This operation is used to stabilise weakened areas of the spine in order to treat back or leg pain. Usually screws and rods are inserted to hold the vertebrae in position. Bone removed during the operation may be reinserted along with artificial bone in order to fuse the bones together. Sometimes the whole disc at the affected level is removed and small cages or spacers are inserted. Although most commonly used to treat conditions related to wear and tear (degenerative conditions) this procedure is also regularly used to treat fractures and tumours of the spine.
Various routes may be used to gain access to the affected area. Most commonly an incision is made in the middle of the lower back but sometimes an incision is made in the lower abdomen.
Spinal fusion surgery is most frequently used to treat loosening or slipping of the vertebrae; the medical name for this is spondylolisthesis. Fusing the spine in this setting has high success rates with 90% of patients noticing relief from their sciatic leg pains and over two thirds of patients noticing an improvement in their back pain. The most common risks of the procedure are infection or spinal fluid leakage. These complications occur in less than 5% of cases. Major complications such as nerve injury or paralysis are thankfully very rare occurring in between one in 200 and one in 1000 cases.
Spinal fusion is also used to treat back pain associated with degenerative disc disease. If you have chronic back pain which has not responded to non-operative treatments then your specialist may discuss this with you. If only a single disc is worn on your MRI scan then removing that disc and fusing the spine may help with the pain. If multiple discs are affected then a procedure called discography may be used to help identify which disc is responsible for the pain. Spinal fusion for back pain improves the symptoms in between 50 and 80% of patients.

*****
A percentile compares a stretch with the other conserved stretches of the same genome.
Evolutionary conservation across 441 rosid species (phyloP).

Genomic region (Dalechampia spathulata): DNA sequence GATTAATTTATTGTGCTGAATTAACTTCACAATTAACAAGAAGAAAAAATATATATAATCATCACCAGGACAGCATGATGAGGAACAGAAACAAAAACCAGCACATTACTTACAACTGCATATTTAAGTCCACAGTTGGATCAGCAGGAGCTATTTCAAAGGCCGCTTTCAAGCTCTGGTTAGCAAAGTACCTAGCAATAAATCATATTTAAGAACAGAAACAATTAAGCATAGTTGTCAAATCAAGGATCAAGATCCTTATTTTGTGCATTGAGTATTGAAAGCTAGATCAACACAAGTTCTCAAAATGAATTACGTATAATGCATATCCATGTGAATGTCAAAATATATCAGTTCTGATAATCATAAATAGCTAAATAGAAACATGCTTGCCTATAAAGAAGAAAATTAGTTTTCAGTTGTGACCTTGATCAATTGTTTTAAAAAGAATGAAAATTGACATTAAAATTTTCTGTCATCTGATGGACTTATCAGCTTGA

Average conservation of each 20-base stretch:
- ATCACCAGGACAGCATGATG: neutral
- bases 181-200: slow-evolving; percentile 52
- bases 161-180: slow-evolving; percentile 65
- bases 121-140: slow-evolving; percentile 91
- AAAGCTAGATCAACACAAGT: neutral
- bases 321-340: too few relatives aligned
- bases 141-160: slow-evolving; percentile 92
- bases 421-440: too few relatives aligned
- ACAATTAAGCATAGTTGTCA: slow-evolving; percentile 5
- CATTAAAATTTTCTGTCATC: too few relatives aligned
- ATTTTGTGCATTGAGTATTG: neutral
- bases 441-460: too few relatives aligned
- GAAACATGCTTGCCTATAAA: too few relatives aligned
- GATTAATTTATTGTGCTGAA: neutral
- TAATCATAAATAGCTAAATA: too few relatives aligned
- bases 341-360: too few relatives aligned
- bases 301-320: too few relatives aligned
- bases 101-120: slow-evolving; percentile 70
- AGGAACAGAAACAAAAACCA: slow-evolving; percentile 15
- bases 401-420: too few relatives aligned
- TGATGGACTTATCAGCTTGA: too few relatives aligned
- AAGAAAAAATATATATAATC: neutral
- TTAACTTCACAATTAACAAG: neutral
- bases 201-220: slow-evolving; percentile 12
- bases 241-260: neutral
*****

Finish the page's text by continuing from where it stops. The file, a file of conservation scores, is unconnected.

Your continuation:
If you have back pain and degenerative discs on your MRI scan then your specialist may recommend lumbar disc replacement. This procedure removes the disc and replaces it with an artificial one. This procedure may relieve the back pain but also preserve the normal movements of the spine and reduce the strain on the adjacent discs. The success rates of this procedure are similar to lumbar fusion with between 50 and 80% of patients noticing an improvement in their back pain. The risks of the procedure are similar to those of spinal fusion. This surgery can rarely produce alterations in sexual function and your specialist should discuss this with you before offering surgery.
This technique is used to relieve the pain associated with spinal fractures or tumours. It is most commonly used to treat osteoporotic spinal fractures. The technique may be performed under local or general anaesthetic. Most patients go home the same day as the procedure.
To perform the technique a needle is passed into the affected bone using X-ray guidance. Once in position the broken bone is filled with cement to stabilise it and relive the associated pain. The procedure is safe and well studied, although there is a small risk of cement leaking into the bloodstream or spinal canal. If this occurs there is a risk of lung complications or paralysis.
Neck pain is very common and affects most adults at some point in their life. The neck is made up of multiple joints and these are frequently affected by wear and tear. An MRI scan may be used to identify areas of inflammation or arthritis within the neck. In most patients the pain will be short lived and can be managed with a short course of painkillers or manipulation by a physiotherapist, osteopath or chiropractor. If the pain is more prolonged then steroid or anaesthetic injections may help. Surgery is rarely used to treat neck pain alone although occasionally removal of worn discs in the neck can relieve the pain.